Like most Chinese fathers, my dad is a stoic man. When faced with hardships, he doesn’t complain much and just trudges through it. So it’s no surprise that growing up, I shared his work philosophy. Anytime I wanted to quit, I’d just suck it up and follow it through. For the most part, I’m glad my dad taught me how to persevere. (A little tangent note: in college, I’ve toyed with the idea of dropping out of Computer Science and Engineering because I was struggling to get good grades in the beginning. Thank god I’m too stubborn and too proud to have done that.) Quitting, in my eyes, was admission of failure.
So in college, I worked part time in Bruin Online as student tech support. Hours were flexible, pay was decent (for college kids at least), and the labor wasn’t too much, if not monotonous. In my eyes, I couldn’t have done better in finding a “chill” job (oh yeah, I used to love chilling at work). Customer service, as much as I despised it, was actually a job that I excelled in. I’d spend extra time with customers if they needed it and adjust my approach with them depending on how knowledgeable they are about technology or how pissed they are about their forgotten email password. Since I’m pretty technical and generally a nice guy, I was a natural.
But very soon I realized the work had very little satisfaction. I was simply appeasing customers and their frustrations, yet I had no power to actually improve our services. Within a couple of months, I’ve grown tired of my place within the business. A part of me wanted to quit, but another part of me was scared. If I were to quit, I’d have no “better” job on campus with the flexible hours and relatively good pay ($12 per hour was $2 more than what any of my friends could get). I’d have to actually go and search for a real job as an engineer, and with my shitty grades and lack of experience, I only foresaw rejection. So I kept on working there for another year.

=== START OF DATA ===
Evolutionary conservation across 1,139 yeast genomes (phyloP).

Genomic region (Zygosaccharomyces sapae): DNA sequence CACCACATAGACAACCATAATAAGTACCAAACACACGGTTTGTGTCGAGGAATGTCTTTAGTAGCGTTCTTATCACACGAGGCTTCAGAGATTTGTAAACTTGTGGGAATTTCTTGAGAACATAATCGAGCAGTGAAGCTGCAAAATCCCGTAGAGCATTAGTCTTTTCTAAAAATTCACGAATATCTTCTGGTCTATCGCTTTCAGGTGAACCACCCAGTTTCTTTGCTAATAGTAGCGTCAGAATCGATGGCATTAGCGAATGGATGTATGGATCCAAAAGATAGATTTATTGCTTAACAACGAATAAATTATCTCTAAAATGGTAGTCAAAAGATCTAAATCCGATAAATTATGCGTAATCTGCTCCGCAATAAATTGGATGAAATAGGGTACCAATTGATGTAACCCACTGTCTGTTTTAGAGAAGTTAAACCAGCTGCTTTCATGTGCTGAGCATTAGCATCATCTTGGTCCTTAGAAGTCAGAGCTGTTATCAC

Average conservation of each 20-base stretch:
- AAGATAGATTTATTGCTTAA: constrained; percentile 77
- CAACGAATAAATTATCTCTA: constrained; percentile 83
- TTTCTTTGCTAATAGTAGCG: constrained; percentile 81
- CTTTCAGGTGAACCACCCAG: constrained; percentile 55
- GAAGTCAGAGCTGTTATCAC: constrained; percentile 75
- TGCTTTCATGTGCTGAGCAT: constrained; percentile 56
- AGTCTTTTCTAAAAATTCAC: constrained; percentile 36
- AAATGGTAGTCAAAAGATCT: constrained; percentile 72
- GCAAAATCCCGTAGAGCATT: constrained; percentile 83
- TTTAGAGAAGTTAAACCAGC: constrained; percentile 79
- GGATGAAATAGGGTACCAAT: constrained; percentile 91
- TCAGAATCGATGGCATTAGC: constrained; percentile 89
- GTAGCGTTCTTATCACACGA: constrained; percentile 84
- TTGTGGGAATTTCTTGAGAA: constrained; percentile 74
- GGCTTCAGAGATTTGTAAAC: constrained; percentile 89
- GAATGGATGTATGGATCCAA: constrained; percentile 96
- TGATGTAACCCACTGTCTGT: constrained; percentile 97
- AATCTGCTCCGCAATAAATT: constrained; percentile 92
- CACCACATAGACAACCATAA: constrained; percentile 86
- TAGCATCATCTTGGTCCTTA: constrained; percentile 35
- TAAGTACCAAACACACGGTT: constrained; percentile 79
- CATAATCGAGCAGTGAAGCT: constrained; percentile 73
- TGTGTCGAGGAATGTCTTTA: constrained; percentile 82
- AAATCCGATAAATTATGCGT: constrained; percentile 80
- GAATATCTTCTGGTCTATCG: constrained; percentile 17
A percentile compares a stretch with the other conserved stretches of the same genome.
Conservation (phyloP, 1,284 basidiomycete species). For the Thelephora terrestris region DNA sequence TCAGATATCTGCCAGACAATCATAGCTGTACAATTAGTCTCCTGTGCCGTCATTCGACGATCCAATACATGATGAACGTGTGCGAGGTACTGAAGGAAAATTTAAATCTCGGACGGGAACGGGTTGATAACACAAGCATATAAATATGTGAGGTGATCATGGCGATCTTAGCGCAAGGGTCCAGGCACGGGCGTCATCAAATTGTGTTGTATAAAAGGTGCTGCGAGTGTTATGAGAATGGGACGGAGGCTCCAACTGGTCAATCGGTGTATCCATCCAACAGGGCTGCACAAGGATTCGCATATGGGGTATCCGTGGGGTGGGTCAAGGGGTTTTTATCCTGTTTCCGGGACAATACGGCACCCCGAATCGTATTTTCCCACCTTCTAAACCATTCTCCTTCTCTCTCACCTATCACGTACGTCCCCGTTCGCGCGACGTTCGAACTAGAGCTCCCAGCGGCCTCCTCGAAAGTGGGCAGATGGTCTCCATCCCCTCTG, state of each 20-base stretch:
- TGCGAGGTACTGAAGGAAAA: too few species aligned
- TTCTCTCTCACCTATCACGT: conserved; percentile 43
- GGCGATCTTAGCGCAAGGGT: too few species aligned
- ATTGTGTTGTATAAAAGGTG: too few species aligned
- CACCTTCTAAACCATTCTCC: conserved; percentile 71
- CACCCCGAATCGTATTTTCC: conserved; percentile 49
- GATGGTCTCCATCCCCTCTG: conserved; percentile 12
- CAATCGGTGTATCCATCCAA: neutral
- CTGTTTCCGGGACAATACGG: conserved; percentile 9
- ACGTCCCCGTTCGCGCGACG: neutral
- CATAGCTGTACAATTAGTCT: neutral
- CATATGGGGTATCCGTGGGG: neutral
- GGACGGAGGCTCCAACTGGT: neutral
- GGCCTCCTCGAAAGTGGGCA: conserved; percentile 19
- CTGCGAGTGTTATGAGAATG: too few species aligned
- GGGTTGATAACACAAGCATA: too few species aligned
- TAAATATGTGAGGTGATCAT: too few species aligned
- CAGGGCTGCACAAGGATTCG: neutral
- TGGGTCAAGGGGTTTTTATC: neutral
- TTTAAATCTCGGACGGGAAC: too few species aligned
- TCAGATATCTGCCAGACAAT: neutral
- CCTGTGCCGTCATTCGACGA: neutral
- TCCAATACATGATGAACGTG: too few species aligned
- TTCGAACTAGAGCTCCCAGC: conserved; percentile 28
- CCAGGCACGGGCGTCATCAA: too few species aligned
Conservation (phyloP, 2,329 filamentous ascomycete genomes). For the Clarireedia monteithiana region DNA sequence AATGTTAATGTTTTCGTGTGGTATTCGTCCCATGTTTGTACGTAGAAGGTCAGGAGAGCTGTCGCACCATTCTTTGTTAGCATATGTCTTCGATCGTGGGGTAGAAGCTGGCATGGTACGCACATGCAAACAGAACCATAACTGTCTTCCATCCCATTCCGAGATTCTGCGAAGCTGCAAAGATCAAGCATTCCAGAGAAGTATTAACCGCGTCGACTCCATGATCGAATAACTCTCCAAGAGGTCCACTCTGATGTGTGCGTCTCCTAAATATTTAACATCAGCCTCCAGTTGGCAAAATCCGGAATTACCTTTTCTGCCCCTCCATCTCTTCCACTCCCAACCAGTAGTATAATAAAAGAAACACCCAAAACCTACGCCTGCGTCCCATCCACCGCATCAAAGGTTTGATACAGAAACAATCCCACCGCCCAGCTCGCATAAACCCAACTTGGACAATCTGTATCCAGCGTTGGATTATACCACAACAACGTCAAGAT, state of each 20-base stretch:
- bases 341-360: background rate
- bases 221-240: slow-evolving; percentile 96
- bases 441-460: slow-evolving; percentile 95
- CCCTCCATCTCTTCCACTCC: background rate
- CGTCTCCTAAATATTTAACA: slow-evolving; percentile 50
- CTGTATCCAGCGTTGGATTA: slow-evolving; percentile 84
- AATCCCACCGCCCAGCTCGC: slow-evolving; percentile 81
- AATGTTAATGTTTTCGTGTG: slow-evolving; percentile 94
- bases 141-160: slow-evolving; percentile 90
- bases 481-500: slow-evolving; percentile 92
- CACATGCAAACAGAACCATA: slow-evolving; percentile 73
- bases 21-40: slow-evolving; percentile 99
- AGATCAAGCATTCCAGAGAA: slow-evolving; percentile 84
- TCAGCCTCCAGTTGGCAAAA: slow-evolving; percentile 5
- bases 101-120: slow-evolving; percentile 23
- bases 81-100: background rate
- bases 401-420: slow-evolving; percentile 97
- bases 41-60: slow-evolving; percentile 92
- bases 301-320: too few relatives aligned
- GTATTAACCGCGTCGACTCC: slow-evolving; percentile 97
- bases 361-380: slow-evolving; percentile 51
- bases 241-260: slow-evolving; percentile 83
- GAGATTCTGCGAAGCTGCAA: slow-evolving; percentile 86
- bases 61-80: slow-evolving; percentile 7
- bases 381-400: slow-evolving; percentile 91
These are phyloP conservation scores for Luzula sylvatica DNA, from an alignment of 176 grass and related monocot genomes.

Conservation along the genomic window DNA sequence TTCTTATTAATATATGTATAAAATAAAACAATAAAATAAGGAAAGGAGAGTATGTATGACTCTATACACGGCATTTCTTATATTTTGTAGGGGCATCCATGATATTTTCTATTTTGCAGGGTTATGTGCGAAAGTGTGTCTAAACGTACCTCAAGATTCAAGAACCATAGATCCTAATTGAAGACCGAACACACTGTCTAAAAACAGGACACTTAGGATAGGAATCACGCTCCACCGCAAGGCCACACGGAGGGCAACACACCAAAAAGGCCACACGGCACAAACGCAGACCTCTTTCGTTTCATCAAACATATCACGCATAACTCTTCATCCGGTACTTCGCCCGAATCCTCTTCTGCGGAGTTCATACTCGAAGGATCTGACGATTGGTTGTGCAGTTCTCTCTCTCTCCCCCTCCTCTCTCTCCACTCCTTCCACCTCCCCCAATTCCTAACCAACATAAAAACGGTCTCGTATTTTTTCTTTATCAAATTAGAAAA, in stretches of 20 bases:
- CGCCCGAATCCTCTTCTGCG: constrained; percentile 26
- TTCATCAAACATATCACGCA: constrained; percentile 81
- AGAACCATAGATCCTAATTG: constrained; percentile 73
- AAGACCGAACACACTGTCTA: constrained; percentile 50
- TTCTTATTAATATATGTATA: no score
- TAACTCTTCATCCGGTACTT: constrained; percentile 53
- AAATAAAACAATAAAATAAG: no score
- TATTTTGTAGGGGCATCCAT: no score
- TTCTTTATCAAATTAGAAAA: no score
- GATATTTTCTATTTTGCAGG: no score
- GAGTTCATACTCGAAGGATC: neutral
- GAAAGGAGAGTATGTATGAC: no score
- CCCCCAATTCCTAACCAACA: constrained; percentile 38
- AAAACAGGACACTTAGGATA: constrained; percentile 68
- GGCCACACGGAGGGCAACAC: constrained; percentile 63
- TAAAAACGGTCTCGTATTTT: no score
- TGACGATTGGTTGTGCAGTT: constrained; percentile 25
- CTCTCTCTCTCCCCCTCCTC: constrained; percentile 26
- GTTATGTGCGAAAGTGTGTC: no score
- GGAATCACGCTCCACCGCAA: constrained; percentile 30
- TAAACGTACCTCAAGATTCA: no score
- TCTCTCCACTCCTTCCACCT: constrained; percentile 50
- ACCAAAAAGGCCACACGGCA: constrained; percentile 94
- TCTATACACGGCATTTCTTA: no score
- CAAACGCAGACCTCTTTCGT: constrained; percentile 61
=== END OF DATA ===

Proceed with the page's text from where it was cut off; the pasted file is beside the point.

I could have done so much more in that year’s time. I could have interned at another company or discovered a personal programming project of my own. Or I could pull a 180 and just enjoy life, spending more time with friends and basketball (something I never have time to play nowadays). Regardless, anything was better than being stuck in the purgatory known as “The Comfortable Average.”
I want to remove that negative connotation that’s deeply ingrained the word “quitting.” Don’t delude yourself and say that quitting should be the last things explored when the going gets tough. Quitting is not an admission of failure; quitting is recognition that there are better alternatives. Ironically, quitting is much like opportunity costs that they teach you in economic class. Opportunity cost is the potential cost of doing one thing instead of the alternative choice (which could be better). Instead of shaming yourself in avoiding the idea of quitting, take a moment to think and ask yourself what’s your alternatives. You’ll be surprised how high your opportunity costs are.
Now, I’m not telling you to quit your job right this second (especially if you’re in college and need that cash to buy cute girls a drink at the bar). Take away the stigma that surrounds quitting, and what do you have? Another tool in your belt to get ahead in life. So don’t quit just to quit; instead, quit to do something better.